The results of an experimental task administered to 60 in-charge accountants indicate that financial service auditors with loan credit review experience were more accurate than manufacturing auditors without loan credit review experience in their evaluations of "substantial doubt" made for the two firms in the novel industry context. For the two firms in the manufacturing industry context, there was no statistical difference between the accuracy of financial service auditors and manufacturing auditors. Moreover, the four evaluations of "substantial doubt" were completed by financial service auditors in significantly less time. Overall, these results suggest that certain loan credit review knowledge transfers to aid going concern decision-making performance.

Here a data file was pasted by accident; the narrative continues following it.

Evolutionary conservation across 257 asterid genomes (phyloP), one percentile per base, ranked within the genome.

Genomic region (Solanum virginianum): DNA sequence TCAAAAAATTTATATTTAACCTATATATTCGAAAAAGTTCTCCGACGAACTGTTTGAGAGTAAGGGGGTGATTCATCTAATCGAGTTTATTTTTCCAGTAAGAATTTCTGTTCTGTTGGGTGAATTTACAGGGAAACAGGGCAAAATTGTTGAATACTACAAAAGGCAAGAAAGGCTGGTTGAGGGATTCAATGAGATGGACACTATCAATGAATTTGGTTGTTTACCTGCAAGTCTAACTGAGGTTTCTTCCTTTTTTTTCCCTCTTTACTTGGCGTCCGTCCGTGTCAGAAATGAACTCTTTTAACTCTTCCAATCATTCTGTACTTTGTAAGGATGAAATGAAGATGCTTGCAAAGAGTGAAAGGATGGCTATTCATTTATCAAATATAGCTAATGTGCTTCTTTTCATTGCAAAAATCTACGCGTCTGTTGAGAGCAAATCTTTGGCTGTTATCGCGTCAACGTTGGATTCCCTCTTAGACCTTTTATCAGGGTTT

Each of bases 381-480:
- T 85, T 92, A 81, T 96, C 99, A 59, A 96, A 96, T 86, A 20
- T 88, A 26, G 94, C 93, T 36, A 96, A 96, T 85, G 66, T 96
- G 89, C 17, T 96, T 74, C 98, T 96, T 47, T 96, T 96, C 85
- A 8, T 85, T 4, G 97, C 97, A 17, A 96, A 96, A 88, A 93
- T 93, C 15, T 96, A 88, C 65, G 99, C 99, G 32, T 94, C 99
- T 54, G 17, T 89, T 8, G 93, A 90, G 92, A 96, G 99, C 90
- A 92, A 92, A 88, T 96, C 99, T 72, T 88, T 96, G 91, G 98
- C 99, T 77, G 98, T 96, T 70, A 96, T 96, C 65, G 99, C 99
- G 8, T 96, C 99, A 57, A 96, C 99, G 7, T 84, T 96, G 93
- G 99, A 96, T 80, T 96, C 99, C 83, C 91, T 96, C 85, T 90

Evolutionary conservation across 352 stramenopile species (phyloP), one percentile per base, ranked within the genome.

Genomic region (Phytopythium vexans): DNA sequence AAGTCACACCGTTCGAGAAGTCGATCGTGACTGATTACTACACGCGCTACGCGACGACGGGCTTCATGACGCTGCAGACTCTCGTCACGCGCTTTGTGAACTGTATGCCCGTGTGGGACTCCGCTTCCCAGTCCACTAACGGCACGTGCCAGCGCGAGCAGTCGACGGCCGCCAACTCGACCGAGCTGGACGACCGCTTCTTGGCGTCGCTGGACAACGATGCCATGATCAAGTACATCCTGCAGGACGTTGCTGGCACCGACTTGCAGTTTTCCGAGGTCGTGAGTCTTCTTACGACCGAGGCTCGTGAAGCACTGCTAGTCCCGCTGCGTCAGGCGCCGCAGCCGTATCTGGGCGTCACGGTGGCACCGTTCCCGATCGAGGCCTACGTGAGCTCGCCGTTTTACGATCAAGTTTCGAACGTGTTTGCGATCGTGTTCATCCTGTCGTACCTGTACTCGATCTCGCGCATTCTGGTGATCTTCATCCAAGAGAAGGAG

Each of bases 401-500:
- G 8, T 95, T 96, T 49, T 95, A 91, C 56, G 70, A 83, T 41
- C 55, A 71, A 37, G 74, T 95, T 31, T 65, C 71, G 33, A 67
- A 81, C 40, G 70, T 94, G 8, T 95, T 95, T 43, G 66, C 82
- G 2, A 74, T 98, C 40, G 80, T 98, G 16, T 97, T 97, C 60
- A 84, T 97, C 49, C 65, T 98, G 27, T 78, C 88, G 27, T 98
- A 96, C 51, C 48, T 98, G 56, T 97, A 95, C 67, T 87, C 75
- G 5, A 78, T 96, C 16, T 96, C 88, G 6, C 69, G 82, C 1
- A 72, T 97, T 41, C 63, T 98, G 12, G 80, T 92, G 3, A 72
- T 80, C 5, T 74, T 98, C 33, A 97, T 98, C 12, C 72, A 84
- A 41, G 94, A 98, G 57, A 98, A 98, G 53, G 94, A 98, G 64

The results have both theoretical and practical implications. From a theoretical perspective, the results show that certain types of knowledge can be transferred across tasks within auditing. In so doing, this study is the first to identify such transfer within auditing (Davis and Solomon 1989; Bédard and Chi 1993). From a practical perspective, the results reveal one way that an audit firm can improve the utilization of its existing firm knowledge. There may be other situations where knowledge developed for one audit task will transfer and aid judgment performance in another audit task. Thus, these results may provide the impetus for future knowledge transfer investigations.
This page was last updated on May 16, 2000
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